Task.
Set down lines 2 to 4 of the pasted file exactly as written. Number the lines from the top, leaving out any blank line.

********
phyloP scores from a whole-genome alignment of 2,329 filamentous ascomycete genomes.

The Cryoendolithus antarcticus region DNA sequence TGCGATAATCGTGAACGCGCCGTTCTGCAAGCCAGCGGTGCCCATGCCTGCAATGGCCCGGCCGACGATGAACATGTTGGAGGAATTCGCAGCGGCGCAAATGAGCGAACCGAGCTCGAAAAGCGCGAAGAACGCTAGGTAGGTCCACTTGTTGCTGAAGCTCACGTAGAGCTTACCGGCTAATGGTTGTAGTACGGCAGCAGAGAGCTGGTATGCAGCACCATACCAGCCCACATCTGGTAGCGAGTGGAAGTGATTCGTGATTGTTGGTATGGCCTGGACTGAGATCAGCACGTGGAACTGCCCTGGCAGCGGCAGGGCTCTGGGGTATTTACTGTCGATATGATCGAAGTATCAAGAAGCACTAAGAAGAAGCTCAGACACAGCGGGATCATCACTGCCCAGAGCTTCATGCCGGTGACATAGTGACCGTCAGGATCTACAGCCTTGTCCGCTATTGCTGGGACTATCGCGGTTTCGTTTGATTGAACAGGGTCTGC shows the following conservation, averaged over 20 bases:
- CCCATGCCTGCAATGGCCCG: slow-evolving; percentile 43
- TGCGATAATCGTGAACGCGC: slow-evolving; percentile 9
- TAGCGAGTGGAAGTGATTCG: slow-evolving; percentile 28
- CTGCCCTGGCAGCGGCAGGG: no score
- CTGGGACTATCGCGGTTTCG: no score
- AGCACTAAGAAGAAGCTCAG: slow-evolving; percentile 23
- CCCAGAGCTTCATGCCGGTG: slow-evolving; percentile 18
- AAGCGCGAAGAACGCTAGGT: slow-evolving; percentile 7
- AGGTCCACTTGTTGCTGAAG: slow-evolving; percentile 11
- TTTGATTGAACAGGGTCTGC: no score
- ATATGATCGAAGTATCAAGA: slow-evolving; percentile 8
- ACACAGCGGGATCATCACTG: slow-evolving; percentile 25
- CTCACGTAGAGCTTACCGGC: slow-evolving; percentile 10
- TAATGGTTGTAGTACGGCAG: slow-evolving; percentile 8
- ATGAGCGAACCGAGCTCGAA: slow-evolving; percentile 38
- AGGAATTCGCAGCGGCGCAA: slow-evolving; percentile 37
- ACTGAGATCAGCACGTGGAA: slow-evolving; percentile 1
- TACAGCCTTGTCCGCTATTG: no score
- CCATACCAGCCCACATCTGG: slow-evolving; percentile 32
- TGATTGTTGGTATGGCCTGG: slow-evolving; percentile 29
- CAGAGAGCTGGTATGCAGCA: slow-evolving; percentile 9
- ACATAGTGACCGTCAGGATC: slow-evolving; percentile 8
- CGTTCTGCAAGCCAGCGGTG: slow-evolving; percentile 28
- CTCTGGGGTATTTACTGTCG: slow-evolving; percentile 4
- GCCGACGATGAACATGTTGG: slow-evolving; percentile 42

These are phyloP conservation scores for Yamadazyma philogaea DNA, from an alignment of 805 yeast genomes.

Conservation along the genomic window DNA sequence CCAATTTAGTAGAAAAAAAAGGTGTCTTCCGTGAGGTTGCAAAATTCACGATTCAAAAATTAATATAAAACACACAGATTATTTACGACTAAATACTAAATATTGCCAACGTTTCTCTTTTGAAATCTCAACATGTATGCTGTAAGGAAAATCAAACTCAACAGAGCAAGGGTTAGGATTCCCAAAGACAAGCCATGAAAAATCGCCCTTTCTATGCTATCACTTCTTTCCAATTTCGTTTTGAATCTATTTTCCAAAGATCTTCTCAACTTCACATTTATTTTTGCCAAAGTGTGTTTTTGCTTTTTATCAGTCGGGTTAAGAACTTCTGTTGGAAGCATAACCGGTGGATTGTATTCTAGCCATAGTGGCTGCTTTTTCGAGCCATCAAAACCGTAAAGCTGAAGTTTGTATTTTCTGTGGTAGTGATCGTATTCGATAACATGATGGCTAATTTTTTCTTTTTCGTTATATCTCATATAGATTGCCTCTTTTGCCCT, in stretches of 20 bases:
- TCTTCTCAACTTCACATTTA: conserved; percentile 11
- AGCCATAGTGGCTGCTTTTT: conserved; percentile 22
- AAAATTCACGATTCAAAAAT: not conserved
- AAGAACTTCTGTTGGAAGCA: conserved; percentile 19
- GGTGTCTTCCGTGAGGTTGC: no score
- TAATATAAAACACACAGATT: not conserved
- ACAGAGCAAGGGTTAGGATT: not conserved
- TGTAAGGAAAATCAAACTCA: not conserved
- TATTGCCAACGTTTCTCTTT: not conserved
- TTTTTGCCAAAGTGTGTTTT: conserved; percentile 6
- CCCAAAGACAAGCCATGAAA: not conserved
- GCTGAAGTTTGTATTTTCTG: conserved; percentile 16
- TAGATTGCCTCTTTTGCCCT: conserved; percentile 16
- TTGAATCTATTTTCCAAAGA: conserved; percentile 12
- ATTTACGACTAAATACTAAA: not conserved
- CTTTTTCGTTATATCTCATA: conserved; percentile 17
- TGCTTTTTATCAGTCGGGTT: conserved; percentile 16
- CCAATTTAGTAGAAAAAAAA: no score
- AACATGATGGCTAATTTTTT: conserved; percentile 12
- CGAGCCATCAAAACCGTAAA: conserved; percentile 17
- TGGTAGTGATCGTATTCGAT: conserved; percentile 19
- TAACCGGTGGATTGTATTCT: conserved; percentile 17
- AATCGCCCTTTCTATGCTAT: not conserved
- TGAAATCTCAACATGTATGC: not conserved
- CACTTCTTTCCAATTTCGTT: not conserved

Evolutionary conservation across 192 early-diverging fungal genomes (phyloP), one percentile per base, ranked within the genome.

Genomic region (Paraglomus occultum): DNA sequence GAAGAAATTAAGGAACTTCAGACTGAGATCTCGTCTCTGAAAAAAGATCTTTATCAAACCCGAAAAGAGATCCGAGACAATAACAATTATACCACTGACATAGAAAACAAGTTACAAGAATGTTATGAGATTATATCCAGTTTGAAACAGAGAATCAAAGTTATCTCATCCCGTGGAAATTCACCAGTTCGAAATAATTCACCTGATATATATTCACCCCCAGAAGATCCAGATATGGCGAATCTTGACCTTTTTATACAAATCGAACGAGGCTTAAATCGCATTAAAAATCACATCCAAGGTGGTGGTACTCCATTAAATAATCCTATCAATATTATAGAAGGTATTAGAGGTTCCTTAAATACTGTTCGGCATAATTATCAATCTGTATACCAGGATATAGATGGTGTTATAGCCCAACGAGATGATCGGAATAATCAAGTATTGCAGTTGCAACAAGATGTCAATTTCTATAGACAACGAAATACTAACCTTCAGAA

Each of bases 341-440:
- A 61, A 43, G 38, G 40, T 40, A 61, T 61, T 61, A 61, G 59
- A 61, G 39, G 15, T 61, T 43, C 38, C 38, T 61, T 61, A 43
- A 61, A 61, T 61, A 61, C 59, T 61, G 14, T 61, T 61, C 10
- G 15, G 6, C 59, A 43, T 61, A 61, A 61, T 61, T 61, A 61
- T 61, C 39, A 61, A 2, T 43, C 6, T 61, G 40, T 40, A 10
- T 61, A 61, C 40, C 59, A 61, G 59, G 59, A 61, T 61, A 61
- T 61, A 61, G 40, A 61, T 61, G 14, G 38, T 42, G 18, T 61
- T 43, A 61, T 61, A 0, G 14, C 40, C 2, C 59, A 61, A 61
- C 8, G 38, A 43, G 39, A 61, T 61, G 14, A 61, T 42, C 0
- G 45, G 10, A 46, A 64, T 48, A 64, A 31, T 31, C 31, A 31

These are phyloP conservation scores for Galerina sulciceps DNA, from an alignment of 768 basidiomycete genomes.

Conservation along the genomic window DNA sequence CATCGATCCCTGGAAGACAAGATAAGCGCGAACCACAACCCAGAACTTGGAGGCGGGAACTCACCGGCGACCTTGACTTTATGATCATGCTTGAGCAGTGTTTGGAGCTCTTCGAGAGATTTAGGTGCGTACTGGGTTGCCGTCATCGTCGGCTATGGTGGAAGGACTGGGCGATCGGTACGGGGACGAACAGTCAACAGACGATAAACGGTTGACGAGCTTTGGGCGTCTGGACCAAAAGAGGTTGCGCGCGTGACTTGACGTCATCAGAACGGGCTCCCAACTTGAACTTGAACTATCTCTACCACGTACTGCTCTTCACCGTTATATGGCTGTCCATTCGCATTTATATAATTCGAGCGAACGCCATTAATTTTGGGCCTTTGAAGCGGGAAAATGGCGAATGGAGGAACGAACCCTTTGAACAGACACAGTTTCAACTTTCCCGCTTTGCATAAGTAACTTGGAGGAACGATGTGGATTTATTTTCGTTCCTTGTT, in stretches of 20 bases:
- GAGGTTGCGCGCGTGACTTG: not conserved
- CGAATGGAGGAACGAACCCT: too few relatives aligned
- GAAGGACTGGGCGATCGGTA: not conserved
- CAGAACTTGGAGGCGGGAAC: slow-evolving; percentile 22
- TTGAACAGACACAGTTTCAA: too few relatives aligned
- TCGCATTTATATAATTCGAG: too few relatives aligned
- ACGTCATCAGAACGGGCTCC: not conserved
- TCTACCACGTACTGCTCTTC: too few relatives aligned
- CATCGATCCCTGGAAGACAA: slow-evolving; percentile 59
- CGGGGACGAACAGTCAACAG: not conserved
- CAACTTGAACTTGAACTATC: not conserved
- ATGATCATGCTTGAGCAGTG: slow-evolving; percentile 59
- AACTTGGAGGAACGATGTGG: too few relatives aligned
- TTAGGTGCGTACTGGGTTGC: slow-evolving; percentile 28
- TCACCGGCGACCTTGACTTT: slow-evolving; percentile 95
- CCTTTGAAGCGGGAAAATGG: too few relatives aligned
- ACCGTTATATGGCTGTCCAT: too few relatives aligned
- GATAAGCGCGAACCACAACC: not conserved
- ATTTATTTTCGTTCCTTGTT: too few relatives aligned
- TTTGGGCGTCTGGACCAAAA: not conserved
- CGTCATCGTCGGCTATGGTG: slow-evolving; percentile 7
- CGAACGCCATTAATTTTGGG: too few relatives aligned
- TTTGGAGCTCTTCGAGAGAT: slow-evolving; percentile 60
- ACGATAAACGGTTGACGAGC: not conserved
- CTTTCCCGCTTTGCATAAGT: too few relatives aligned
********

The Cryoendolithus antarcticus region DNA sequence TGCGATAATCGTGAACGCGCCGTTCTGCAAGCCAGCGGTGCCCATGCCTGCAATGGCCCGGCCGACGATGAACATGTTGGAGGAATTCGCAGCGGCGCAAATGAGCGAACCGAGCTCGAAAAGCGCGAAGAACGCTAGGTAGGTCCACTTGTTGCTGAAGCTCACGTAGAGCTTACCGGCTAATGGTTGTAGTACGGCAGCAGAGAGCTGGTATGCAGCACCATACCAGCCCACATCTGGTAGCGAGTGGAAGTGATTCGTGATTGTTGGTATGGCCTGGACTGAGATCAGCACGTGGAACTGCCCTGGCAGCGGCAGGGCTCTGGGGTATTTACTGTCGATATGATCGAAGTATCAAGAAGCACTAAGAAGAAGCTCAGACACAGCGGGATCATCACTGCCCAGAGCTTCATGCCGGTGACATAGTGACCGTCAGGATCTACAGCCTTGTCCGCTATTGCTGGGACTATCGCGGTTTCGTTTGATTGAACAGGGTCTGC shows the following conservation, averaged over 20 bases:
- CCCATGCCTGCAATGGCCCG: slow-evolving; percentile 43
- TGCGATAATCGTGAACGCGC: slow-evolving; percentile 9